Obama reverses Bush opposition to UN declaration

By |2018-01-15T16:34:54-05:00March 26th, 2009|News|

by Rex Wockner

The administration of President Barack Obama has reversed a decision by the administration of former President George W. Bush and added the United States’ signature to a pro-gay declaration delivered in the United Nations General Assembly last December.

Sixty-six nations supported the groundbreaking statement that called for the decriminalization of gay sex worldwide and affirmed that international human rights standards include protections based on sexual orientation and gender identity.
“The United States supports the UN Statement on ‘Human Rights, Sexual Orientation, and Gender Identity,’ and is pleased to join the other 66 UN member states who have declared their support of this statement that condemns human rights violations based on sexual orientation and gender identity wherever they occur,” the State Department said March 18. “The United States is an outspoken defender of human rights and critic of human rights abuses around the world. As such, we join with the other supporters of this statement and we will continue to remind countries of the importance of respecting the human rights of all people in all appropriate international fora.”
In opposing the declaration, the Bush administration had said the document’s broad language could reach into areas that fall outside of federal jurisdiction, such as the right of each U.S. state to define marriage.
It was the first time a statement condemning rights abuses against GLBT people was presented in the General Assembly.
Gay activists hailed the State Department decision.
“It is terrific that the Obama administration is joining the United Nations’ resolution calling for an end to laws that make physical intimacy between same-sex couples a crime,” said Matt Coles, director of the ACLU Lesbian Gay Bisexual Transgender Project. “Many of these laws are … used to put people in prison and sometimes result in people being executed.”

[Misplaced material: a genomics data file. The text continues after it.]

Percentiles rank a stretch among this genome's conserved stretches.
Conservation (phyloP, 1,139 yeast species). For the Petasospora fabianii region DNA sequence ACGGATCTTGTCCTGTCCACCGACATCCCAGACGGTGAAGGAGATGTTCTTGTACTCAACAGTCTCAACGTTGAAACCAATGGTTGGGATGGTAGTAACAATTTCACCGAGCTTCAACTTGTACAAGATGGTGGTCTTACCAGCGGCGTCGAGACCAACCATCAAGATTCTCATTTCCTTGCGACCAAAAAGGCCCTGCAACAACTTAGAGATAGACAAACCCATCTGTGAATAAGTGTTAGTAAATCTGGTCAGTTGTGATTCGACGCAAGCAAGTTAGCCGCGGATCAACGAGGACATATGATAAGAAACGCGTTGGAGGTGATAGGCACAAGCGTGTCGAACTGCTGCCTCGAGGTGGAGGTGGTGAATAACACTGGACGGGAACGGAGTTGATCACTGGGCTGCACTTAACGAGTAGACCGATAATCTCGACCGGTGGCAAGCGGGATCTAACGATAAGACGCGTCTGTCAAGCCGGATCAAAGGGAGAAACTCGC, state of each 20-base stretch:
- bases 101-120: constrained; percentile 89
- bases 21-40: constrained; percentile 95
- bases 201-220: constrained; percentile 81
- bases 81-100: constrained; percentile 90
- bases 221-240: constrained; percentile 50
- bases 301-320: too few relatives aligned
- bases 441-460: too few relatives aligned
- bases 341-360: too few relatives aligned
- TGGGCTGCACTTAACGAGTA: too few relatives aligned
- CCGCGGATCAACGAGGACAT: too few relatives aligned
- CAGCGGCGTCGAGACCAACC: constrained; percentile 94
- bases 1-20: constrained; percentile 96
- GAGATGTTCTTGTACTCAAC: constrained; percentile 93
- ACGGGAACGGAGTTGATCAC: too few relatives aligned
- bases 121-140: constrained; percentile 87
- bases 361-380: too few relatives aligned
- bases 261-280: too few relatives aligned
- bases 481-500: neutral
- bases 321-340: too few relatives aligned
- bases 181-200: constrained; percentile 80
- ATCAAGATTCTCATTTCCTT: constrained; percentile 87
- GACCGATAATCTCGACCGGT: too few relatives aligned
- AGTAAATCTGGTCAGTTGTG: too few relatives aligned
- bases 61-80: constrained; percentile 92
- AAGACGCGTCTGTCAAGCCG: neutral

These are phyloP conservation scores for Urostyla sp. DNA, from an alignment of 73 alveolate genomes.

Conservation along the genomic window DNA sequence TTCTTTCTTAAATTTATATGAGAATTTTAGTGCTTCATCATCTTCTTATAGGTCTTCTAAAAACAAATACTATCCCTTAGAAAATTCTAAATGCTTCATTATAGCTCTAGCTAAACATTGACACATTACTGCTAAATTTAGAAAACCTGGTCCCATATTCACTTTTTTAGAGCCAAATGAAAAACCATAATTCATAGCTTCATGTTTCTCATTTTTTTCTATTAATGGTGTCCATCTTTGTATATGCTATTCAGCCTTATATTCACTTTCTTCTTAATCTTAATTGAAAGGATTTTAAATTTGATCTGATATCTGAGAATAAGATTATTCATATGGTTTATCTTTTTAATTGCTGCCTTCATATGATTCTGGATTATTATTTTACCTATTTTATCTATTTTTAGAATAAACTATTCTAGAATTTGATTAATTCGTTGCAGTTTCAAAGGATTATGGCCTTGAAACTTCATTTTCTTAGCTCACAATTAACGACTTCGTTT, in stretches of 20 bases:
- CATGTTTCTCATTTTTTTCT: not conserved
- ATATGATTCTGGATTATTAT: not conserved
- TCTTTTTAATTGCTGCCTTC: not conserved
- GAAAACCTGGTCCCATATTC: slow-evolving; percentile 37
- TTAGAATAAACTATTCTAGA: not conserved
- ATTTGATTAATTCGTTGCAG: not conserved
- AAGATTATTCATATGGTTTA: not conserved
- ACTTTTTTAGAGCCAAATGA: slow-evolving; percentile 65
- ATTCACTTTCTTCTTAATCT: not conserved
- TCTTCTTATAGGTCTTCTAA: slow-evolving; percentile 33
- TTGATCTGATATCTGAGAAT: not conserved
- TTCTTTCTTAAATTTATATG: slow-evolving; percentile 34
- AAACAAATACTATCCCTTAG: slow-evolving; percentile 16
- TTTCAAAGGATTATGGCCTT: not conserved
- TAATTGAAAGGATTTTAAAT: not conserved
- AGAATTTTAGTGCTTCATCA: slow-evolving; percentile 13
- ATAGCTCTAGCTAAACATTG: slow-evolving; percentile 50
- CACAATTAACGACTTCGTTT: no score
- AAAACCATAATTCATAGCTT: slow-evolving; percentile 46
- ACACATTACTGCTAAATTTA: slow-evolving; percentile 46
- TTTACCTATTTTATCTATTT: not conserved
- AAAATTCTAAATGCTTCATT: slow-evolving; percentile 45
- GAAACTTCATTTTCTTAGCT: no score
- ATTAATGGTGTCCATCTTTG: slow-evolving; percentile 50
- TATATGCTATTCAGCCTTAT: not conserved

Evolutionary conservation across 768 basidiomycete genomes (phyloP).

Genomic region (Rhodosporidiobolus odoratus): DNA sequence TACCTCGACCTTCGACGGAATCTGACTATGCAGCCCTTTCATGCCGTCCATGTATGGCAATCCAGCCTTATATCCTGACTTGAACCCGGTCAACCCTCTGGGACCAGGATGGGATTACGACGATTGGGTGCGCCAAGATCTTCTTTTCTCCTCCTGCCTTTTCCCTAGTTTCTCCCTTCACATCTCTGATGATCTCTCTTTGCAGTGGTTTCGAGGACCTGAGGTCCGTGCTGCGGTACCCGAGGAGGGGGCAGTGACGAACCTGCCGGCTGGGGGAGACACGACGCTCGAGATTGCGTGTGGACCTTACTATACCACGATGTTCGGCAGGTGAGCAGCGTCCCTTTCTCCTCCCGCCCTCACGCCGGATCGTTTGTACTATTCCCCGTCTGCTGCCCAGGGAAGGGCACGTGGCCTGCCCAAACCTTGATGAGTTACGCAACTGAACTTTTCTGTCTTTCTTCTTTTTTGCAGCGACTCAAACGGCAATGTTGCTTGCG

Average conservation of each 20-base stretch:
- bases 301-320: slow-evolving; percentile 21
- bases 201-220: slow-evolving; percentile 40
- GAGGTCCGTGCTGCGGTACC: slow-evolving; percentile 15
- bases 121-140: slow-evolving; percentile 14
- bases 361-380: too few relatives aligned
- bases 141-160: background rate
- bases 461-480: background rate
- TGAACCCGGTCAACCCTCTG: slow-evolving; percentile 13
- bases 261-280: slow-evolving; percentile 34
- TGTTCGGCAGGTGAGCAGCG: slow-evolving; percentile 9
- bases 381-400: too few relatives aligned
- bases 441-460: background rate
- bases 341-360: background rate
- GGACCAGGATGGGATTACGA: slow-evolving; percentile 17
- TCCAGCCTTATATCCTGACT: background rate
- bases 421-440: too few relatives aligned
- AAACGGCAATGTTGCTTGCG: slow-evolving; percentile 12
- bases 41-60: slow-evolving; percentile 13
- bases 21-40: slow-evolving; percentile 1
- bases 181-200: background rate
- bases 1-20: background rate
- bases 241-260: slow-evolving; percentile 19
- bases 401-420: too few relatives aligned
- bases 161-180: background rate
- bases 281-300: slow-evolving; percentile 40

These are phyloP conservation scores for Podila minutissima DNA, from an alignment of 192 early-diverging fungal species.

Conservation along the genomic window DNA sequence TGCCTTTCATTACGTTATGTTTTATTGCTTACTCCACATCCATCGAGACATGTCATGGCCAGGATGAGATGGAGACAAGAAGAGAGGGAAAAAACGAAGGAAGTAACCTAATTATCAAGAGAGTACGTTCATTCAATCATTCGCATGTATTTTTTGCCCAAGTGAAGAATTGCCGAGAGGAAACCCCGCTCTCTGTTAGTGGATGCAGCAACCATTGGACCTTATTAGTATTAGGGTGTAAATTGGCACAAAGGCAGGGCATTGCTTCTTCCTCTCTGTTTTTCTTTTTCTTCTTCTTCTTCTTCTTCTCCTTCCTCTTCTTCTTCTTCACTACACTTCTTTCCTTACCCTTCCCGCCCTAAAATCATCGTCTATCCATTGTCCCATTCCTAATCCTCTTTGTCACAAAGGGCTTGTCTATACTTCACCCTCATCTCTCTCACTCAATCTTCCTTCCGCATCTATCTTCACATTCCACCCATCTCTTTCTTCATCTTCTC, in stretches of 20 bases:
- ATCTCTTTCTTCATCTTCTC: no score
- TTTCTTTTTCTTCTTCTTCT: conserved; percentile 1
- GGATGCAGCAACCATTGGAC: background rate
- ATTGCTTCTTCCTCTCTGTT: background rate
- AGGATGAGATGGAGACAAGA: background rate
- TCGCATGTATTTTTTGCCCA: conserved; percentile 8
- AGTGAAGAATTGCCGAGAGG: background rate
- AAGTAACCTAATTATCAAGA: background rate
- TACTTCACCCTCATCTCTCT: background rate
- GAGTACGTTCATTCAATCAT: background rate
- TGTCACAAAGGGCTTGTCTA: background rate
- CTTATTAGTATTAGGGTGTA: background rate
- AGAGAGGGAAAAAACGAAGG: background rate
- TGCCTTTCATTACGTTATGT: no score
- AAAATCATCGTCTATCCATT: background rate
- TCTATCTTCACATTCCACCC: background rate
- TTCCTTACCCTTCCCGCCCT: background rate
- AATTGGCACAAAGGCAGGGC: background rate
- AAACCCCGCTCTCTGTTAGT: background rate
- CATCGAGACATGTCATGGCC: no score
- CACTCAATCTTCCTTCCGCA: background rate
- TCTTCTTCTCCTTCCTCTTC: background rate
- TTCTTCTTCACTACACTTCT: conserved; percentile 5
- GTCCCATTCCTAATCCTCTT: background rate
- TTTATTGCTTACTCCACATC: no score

“That the Bush administration refused to endorse the resolution is pretty unbelievable considering the U.S. Supreme Court said it was unconstitutional to criminalize physical intimacy between consenting adults back in 2003,” Coles added. “We urge the United States to match its action on human rights abroad with bold commitment to respect and promote human rights at home. We can begin putting an end to discrimination against (LGBT) people by, as the president has proposed, banning job discrimination based on sexual orientation and gender identity and by repealing the section of the Defense of Marriage Act that denies federal protections to those same-sex couples who have legally married.”
More than 80 of the world’s 195 nations criminalize gay sex, and it is punishable by death in 10: Afghanistan, Iran, Mauritania, Nigeria, Pakistan, Saudi Arabia, Somalia, Sudan, the United Arab Emirates and Yemen. In Pakistan and the UAE, however, the criminal code, which does not punish sodomy with death, tends to take precedence over the equally legal Shariah law, which does punish sodomy with death. In Somalia, Shariah law is in force in portions of the nation. Somalia presently has no national government. In Afghanistan, the penal code does not punish sodomy with death, but Shariah does – and is in force in much of the country. Nigeria has the Shariah death penalty for gay sex in northern provinces only, where Shariah takes precedence over federal law and people have been sentenced to death for gay sex, though executions apparently have not been carried out. The remaining five nations have an unambiguous national death penalty for sodomy – Iran, Mauritania, Saudi Arabia, Sudan and Yemen.
The UN declaration’s original signers were Albania, Andorra, Argentina, Armenia, Australia, Austria, Belgium, Bolivia, Bosnia and Herzegovina, Brazil, Bulgaria, Canada, Cape Verde, Central African Republic, Chile, Colombia, Croatia, Cuba, Cyprus, Czech Republic, Denmark, Ecuador, Estonia, Finland, France, Gabon, Georgia, Germany, Greece, Guinea-Bissau, Hungary, Iceland, Ireland, Israel, Italy, Japan, Latvia, Liechtenstein, Lithuania, Luxembourg, Malta, Mauritius, Mexico, Montenegro, Nepal, Netherlands, New Zealand, Nicaragua, Norway, Paraguay, Poland, Portugal, Romania, San Marino, Sao Tome and Principe, Serbia, Slovakia, Slovenia, Spain, Sweden, Switzerland, The Former Yugoslav Republic of Macedonia, Timor-Leste, United Kingdom, Uruguay and Venezuela.

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BTL Staff
Between The Lines has been publishing LGBTQ-related content in Southeast Michigan since the early '90s. This year marks the publication's 27th anniversary.